A Positive Lent

by Richard on February 25, 2007

I almost hate to admit this (almost!), but I really like the Church of England’s promotion of a positive Lent. Instead of giving things up, you take actions daily: make someone laugh, give way to someone in a hurry, spend time in silence… Nothing grand or earth-shattering by themselves, but could have quite an impact if taken up by the whole church. So though I’m late to the party, I hope I’m not too late.

{ 7 comments… read them below or add one }

1

Dave 02.25.07 at 2:52 am

You’re welcome to the party (as long as you’ve brought a bottle of wine).

Actually I think the positive stuff is just for the first 20 days or so. Once we’ve got ‘em in we’ll hit ‘em with the real acts of penance.

2

Beth 02.25.07 at 10:49 am

Every year, I give up complaining for Lent. I guess it could be a positive kind o giving up, since it should theoretically benefit those around me! I also gave up chocolate, though, as an insurance for when I don’t manage not to complain for 40 days…

3

Kim 02.25.07 at 11:02 am

Oh dear. And there was I thinking that Lent was a penitential season, forty days with Jesus in the wilderness and on the way to Jerusalem. Guess we’ll have to replace purple with polka-dotted vestments, almsgiving with retail therapy, fasting with binge eating, and the Stations of the Cross with the Mumbles Mile (a night out making one’s way along a famous stretch of pubs in Swansea). Oh, and we’ll have to re-write Mark 8:34: “If any want to become my followers, let them be generous to themselves …”

The other- and world-directedness bit of the campaign is more in keeping with the spirit of Lent, but the whole thing strikes me as rather frivolous, a desperate attempt to show the world that Christians aren’t killjoys. The world, I suspect, will be unimpressed - and rightly so.

It’s an example of “Designer Lent”. I’m not one for ashes and sackcloth, but I do believe that Lent should be a time for withdrawal, prayer, and reflection. Tell a crappy joke (the campaign stipulates nothing risqué - how twee can you get!)? Rather read some serious theology!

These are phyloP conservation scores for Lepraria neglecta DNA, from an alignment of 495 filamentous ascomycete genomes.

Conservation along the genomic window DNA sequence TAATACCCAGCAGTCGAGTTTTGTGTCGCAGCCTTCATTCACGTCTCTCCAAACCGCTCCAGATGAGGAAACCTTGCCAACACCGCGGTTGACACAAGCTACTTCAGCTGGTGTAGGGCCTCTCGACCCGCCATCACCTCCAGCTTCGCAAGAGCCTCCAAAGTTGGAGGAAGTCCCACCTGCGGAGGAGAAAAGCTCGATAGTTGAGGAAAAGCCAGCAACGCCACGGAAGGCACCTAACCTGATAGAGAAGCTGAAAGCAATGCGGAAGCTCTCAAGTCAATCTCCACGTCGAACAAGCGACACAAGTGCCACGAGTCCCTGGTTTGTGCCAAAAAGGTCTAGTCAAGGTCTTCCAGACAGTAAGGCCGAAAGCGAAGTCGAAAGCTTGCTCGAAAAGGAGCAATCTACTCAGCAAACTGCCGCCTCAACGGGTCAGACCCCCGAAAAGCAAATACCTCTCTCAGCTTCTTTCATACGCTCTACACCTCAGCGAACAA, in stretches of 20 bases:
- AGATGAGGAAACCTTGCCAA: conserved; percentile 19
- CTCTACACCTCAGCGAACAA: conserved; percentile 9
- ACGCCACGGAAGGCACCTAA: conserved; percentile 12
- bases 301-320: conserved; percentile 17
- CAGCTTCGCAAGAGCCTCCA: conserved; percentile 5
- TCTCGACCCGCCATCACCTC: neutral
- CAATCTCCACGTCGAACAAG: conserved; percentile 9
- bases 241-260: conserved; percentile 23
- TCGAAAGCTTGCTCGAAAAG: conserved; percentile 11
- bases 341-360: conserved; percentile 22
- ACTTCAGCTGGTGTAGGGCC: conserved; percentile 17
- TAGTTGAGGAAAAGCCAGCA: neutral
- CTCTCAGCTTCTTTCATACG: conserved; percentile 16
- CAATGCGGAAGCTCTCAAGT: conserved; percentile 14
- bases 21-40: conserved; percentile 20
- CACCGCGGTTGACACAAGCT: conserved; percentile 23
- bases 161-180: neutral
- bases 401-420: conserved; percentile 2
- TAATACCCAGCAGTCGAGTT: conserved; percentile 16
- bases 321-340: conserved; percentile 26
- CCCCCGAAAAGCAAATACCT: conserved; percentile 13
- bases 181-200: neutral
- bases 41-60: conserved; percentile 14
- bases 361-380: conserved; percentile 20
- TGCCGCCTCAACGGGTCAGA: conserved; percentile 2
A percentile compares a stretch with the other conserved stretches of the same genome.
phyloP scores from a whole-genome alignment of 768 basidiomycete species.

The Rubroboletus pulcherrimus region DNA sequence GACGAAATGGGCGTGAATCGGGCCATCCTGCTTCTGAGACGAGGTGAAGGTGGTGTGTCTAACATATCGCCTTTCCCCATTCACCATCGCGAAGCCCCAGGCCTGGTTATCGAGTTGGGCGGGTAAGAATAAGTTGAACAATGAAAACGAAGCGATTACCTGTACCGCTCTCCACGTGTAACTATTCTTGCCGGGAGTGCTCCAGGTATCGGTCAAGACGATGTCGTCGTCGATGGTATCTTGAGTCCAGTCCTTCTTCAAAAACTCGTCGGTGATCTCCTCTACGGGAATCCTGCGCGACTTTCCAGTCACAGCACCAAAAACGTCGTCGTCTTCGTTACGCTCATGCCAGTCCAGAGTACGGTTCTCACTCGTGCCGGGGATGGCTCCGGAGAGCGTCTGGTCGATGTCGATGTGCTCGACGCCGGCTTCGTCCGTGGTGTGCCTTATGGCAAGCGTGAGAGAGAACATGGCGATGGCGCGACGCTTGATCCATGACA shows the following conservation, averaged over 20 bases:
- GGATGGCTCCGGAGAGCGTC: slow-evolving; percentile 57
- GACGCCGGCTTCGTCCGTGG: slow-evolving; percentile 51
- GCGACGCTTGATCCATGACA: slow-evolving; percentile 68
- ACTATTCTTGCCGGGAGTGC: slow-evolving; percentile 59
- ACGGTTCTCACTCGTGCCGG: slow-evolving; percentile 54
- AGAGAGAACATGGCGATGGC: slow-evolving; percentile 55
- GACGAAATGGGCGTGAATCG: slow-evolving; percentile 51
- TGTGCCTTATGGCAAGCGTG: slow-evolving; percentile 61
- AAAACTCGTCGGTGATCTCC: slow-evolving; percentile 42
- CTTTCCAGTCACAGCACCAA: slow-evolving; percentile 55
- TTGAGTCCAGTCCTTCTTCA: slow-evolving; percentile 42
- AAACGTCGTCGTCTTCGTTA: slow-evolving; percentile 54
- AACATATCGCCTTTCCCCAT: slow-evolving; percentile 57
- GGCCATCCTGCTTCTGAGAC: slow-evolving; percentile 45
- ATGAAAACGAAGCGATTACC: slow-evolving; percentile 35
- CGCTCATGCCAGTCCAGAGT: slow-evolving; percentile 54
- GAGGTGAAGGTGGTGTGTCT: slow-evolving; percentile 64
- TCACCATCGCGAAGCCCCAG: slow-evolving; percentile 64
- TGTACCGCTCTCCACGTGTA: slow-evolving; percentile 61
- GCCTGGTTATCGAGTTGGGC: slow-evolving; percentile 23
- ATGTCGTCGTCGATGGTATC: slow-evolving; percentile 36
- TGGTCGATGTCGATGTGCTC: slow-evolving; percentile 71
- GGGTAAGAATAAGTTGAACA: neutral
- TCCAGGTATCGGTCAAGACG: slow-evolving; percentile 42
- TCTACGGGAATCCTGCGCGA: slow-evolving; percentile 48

4

Richard 02.25.07 at 1:19 pm

I knew you’d say that. ;)

It doesn’t have to be either/or, Kim. Withdrawal, prayer and reflection don’t prevent the sort of positive actions that the CofE is suggesting. Kind of like fasting with a clean face and a head annointed with olive oil. Or something. And if some of the actions suggested are twee, so what? Do something different instead. If the whole church engaged in random acts of frivolous kindness during Lent, I reckon that would be pretty remarkable.

5

Kim 02.25.07 at 2:47 pm

I knew you’d say that :)

Hey, I’m all for “acts of frivolous kindness at any time. I just wonder at the wisdom of flagging it up as a Lenten discipline. Admit it, it’s a gimmick.

6

Richard 02.25.07 at 2:56 pm

‘Course it’s a gimmick. Gimmicks are OK in my book as long as they don’t become the be-all and end-all. I like gimmicks. :)

And if the publicity I’ve read is true, your mate Rowan likes them too.

7

Kim 02.25.07 at 11:10 pm

Well, you’ve made me smile. Thanks for the “positive Lent”! :)

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